And now something up to date from India. Soumik Datta presented an excellent series on the BBC called ‘Rhythms of India’, where he explored the lot – from folk forms to classical music to modern day hip-hop, like this number. It’s a hit from the film Gully Boy, about a rapper from the slums of Mumbai. The original version was by beatmaker Sez on the Beat and rappers DIVINE and Naezy. This version has added vocals by Singh, one of the actors in the film.
From Gully Boy (Zee Music Company, 2019)
6. JARV IS… – MUST I EVOLVE?
Human evolution and middle age angst in one big ball of chaos from our Jarvis Cocker and band (including harper Serafina Steer).
Available as a single (Rough Trade, 2019). Available to buy direct from https://jarvis.ffm.to/mustievolve.
7. Black String – Hanging Gardens of Babylon
You know by now how I love Korean tradi-modern music, yes? But I was perturbed to find that the most successful Korean band in world music circles since Jambinai… wasn’t to my taste. I went to their London show in 2017 and it wasn’t for me. Too jazzy, too angular, too dry. I wasn’t going to see them this year but it turns out I was free on the night so I thought I’d give it a go. And you know what? I loved them. And I love their new album. Turns out the promise others had obviously seen before is now much more apparent.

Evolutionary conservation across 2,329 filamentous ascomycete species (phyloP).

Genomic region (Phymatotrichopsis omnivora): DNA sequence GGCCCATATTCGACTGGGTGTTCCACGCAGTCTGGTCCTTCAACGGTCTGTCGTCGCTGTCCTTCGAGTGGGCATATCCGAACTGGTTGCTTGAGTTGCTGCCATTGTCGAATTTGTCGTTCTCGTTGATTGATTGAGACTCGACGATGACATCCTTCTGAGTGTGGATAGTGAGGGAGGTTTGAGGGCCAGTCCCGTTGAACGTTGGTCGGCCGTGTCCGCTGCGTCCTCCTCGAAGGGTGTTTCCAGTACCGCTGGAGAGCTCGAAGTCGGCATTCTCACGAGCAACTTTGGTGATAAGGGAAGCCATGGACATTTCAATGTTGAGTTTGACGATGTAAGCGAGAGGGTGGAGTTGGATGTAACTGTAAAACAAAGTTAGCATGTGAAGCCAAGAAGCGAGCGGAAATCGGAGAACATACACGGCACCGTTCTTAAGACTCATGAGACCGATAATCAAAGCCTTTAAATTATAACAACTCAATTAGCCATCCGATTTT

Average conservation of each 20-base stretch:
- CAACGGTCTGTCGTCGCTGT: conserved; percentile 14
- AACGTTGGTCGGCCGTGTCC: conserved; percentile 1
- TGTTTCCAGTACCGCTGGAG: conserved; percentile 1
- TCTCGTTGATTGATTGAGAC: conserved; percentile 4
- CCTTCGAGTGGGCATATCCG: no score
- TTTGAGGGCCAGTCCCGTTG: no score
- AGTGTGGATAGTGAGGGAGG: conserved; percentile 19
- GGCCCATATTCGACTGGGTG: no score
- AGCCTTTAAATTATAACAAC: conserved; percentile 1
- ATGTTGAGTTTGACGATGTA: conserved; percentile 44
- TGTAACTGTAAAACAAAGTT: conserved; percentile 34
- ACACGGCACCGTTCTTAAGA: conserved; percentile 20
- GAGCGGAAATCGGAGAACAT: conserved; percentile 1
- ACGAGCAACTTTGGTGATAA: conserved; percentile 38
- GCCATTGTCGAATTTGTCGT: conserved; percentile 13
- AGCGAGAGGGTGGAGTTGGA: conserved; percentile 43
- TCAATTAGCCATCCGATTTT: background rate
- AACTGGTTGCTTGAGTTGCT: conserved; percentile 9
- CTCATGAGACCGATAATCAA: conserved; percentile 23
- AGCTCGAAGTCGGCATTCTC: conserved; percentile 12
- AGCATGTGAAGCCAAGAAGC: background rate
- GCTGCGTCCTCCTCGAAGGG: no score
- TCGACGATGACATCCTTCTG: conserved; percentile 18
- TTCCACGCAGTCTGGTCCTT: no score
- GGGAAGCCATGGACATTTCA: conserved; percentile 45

From Karma (ACT Music, 2019). Available to buy direct at www.actmusic.com/en/Artists/Black-String/(releases)/0.
8. S. R. Mahadeva Sarma, S.R. Rajasree and Prof. M. Subramonia Sarma – Marakodi Sundari
When I was in Thiruvananthapuram, India I visited the home of Professor M. Subramonia Sarma, Kerala’s most prestigious carnatic violinist. There I interviewed him and two of his pupils: his son S. R. Mahadeva Sarma and daughter S.R. Rajasree . I was due to write it up in an article for fRoots Magazine, but sadly the magazine folded. I’m now including them in something I’m writing for Imperica.com.
Here they play the kriti ‘Marakodi Sundari’, which is in the ragam called bahudari and the tala (rhythm) known as adi.
From Gana Sudhakaram (Giri, 2017)
9. Peter Gabriel – In The Sun
Gabriel has belatedly embraced Spotify, this year releasing online both an album of his songs from films (Rated PG) and a sprawling collection of bits and bobs, from which this is taken. It’s a cover of Joseph Arthur’s song, originally recorded, somewhat unlikely, for a tribute album to the late Diana, Princess of Wales.
From Flotsam and Jetsam (Peter Gabriel Inc., 2019)
10. Mavis Staples – No Time For Cryin’
I’ve struggled with the black dog again this year. This song helped me enormously when I was struggling to focus on work. You can see this live recording on YouTube: https://youtu.be/Z7m-kbPOrl8
From Live in London (Anti, 2019). Available to buy directly at https://stores.portmerch.com/mavisstaples.
11. June Tabor – Bentley and Craig
When I find a June Tabor album in a charity shop that I don’t yet have, I can’t resist buying it, hence I heard the classic Aleyn for the first time this year. She’s known as a folk singer, but I think she’s even better when she tackles new songs and indulges her jazzy tendencies. This song, written by Ralph McTell (but substantially reworked here), tells the true story of the unjust hanging of Derek Bentley in 1953.